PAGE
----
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Seasonal focus: leeks

LeeksAlthough it seems they’re just about coming to the end of their best, with St David’s Day kicking off the month of March, it would seem wrong not to give a mention to the leek.

While Max Boyce has been known to carry an enormous leek on stage and rumour has it that in historic legend that King Cadwaladr asked his soldiers to wear them on their helmets in battle to help tell them apart from the Saxon enemy, there is definitely plenty to be said for keeping leeks on our plates and in our bellies.

One of the most off-putting things about leeks can be cleaning them as dirt always seems to find it’s way in between the tightly packed layers. If you’re using chopped leeks it can be a lot easier as, once you’ve chopped off the end and the flags you don’t want, you can cut the leeks in half lengthwise and chop up before popping them in a bowl of cold water and giving them a good rinse with your fingers. Then either drain them in a colander or use a salad spinner. Alternatively there is always the ready prepared option!

Or if your recipe calls for whole leeks you could try compromising a little by cutting them and placing them in the dish cut side down to give the impression of whole leeks. In which case, to wash them cut them in half lengthwise and hold them at the bottom under a running tap and gently bristle out the layers with your fingers to get at the dirt. Or if you absolutely must keep them whole, discard the green top bits you don’t want but don’t chop off the very bottom of the leek. Make some incisions lengthwise from the top down (but not all the way to the bottom) and again run the leeks under the tap and use your fingers to get at the dirt through the cuts you’ve made. Then chop off the bottom and, still under the tap, gently squeeze and rub the leek between your fingers to try to get the water to run through the leek.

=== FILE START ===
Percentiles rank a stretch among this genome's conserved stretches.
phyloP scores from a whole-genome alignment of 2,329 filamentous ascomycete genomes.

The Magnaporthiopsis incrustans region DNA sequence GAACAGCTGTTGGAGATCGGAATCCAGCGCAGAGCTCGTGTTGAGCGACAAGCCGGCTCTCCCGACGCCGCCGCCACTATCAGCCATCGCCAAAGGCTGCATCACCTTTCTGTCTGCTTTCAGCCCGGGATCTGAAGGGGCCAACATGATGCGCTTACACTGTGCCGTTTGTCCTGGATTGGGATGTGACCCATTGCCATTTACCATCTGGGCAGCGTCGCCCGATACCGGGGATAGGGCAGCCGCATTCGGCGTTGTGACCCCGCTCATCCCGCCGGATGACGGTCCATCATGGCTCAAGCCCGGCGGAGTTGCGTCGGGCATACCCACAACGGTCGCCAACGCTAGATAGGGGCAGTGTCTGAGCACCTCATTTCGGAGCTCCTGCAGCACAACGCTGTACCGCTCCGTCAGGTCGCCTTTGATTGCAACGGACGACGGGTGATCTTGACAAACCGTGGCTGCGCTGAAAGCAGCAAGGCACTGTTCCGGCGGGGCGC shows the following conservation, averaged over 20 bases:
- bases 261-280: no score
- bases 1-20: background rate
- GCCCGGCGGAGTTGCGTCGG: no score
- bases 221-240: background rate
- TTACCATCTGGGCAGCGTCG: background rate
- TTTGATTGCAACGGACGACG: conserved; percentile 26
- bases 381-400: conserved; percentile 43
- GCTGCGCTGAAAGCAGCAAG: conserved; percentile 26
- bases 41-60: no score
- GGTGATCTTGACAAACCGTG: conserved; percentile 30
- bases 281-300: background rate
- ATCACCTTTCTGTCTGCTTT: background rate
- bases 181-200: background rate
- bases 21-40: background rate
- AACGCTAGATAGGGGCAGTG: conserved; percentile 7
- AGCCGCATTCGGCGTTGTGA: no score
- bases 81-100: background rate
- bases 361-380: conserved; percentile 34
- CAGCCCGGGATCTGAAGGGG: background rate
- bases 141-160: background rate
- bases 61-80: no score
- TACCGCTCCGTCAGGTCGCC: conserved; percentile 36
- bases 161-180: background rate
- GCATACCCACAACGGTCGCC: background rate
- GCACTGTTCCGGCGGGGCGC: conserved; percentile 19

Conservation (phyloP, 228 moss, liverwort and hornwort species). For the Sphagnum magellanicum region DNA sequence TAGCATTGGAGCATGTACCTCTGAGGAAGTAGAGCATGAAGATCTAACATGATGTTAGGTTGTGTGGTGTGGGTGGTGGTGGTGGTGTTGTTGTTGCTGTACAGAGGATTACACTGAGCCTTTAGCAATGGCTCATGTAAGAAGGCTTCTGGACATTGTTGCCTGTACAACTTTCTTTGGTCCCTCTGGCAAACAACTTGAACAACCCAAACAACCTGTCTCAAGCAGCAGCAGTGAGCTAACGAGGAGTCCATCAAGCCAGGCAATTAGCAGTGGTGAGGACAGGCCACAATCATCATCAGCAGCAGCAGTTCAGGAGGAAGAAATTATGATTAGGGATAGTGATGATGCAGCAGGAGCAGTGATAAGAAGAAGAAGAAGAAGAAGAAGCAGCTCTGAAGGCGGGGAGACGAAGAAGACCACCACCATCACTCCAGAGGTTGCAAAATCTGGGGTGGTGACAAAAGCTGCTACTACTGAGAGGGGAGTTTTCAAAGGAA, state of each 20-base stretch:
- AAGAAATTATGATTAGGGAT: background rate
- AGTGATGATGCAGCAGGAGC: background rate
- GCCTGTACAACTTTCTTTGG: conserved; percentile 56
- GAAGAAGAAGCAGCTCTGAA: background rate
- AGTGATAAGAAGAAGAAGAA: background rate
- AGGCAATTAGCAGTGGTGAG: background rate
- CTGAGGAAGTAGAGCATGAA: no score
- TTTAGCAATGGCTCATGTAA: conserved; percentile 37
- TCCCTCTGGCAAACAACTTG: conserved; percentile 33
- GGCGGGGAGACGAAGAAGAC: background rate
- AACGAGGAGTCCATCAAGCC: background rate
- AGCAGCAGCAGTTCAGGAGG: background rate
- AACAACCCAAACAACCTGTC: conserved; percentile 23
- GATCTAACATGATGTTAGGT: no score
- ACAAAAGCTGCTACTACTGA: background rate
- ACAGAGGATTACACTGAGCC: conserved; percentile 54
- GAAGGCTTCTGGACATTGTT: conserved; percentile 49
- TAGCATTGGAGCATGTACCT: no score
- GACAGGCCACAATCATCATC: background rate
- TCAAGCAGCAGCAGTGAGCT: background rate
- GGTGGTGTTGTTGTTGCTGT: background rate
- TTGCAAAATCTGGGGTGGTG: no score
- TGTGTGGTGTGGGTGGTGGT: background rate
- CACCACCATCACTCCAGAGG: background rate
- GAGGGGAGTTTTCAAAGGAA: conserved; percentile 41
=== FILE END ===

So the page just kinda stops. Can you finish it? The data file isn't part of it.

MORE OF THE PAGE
There are plenty more tips and ideas on the best way to clean leeks on YouTube.

But their delicate flavour is worth the effort. Delicious simply steamed or fried topped with a knob of butter and lots of freshly ground black pepper, or in a delicious creamy, cheesy gratin.

Or for an extra Welsh-y rarebit, fry up some chopped leeks until they’re just getting soft. I like to add in some chillies so do it while the leeks are frying, though it’s really according to taste. While the leeks are frying, sort out your toast. When the leeks are done add them to a bowl with some grated cheese and egg (quantities depending on how many you’re making and your taste but I would probably say one egg to two pieces of toast) and at this point throw in any bits you like to add e.g. mustard, Worcestershire Sauce, etc., and salt and pepper. Mix it all around and then dollop the mixture onto the toast and pop it all back under the grill until it’s all bubbly, growing on top and the egg is done. Enjoy!